Selecting a Successor Trustee

If you have or are considering a revocable living trust, you should name who will take over the management of the assets in your trust and the handling of trust related finances if you become incapacitated or after you die. This person is called a successor trustee. There are responsible for following the instructions in the trust agreement. In general terms, this includes:

  • Locating, securing control over and protecting trust assets
  • Collecting life insurance policies, annuities, and retirement accounts on which your revocable living trust has been named the primary beneficiary
  • Coordinating with the personal representative or executor of your estate if court probate administration is necessary
  • Paying any expenses of last illness
  • Identifying, settling and paying any outstanding debts
  • Having appropriate tax returns prepared and filed
  • Distributing specific gifts and trust assets to the beneficiaries

If you are still alive and particularly if you might recover, some of this will not be needed. Whether this is the case or you pass away, the selection of the person who you entrust with this job (it is a job, sometimes, full time, sometimew part time) is a serious matter.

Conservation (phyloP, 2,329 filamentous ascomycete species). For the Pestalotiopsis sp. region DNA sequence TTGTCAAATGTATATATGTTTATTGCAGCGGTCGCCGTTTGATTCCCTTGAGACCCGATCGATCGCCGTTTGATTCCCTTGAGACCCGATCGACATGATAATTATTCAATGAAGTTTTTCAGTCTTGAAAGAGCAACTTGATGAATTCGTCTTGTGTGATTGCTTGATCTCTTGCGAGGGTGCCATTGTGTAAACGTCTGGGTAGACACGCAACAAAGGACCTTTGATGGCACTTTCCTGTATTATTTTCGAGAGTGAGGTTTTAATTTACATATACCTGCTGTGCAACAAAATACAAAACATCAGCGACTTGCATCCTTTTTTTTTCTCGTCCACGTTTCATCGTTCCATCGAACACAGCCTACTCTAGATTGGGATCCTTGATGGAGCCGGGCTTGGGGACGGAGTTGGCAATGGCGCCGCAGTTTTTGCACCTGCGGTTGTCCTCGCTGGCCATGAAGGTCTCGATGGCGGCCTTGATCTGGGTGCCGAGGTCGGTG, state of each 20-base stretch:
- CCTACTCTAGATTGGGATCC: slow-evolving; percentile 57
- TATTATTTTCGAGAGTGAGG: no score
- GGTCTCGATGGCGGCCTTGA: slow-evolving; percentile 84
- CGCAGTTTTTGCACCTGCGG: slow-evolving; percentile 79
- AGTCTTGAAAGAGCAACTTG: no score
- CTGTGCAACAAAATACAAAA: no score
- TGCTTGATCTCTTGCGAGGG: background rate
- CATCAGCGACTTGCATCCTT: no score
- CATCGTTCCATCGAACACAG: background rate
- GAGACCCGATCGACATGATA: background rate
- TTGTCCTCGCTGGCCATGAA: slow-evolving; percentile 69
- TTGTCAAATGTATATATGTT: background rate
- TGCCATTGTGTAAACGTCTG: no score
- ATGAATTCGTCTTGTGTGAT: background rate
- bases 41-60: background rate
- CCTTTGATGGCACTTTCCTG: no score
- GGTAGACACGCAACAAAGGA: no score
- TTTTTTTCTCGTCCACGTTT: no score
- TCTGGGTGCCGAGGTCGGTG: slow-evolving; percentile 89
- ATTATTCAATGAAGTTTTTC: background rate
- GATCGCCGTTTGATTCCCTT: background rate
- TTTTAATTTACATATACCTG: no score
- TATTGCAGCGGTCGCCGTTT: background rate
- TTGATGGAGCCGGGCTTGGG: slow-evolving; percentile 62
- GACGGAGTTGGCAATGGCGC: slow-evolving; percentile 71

If you are married and your spouse is still alive and healthy, your trust agreement may provide that they simply continue as the sole trustee and that no assets are to be distributed until the second one is gone. If your beneficiaries are your adult children, it may make sense to name one of them as successor trustee. If there may be conflict between them, perhaps from childhood, naming someone else could make better sense.

A successor trustee can also be another family member, trusted friend, bank or other institutional trustee, or a professional trustee. If you choose a family member of friend, it is important to name alternates if your first choice is unable or unwilling to act as trustee. When you consider who should be your successor trustee, keep in mind the type and amount of property held in your trust, the complexity of the trust agreement and instructions, and your candidate’s qualifications. Taking over as trustee can require a substantial amount of time and demand a certain level of business and common sense.
It is appropriate, especially for family members and friends, that you first ask whether or not they want the responsibility of managing your trust. Whomever you choose, it should be someone you know and trust, whose judgment you respect, and who will respect your wishes and carry them out accordingly.

Your estate planning attorney can help you with this decision.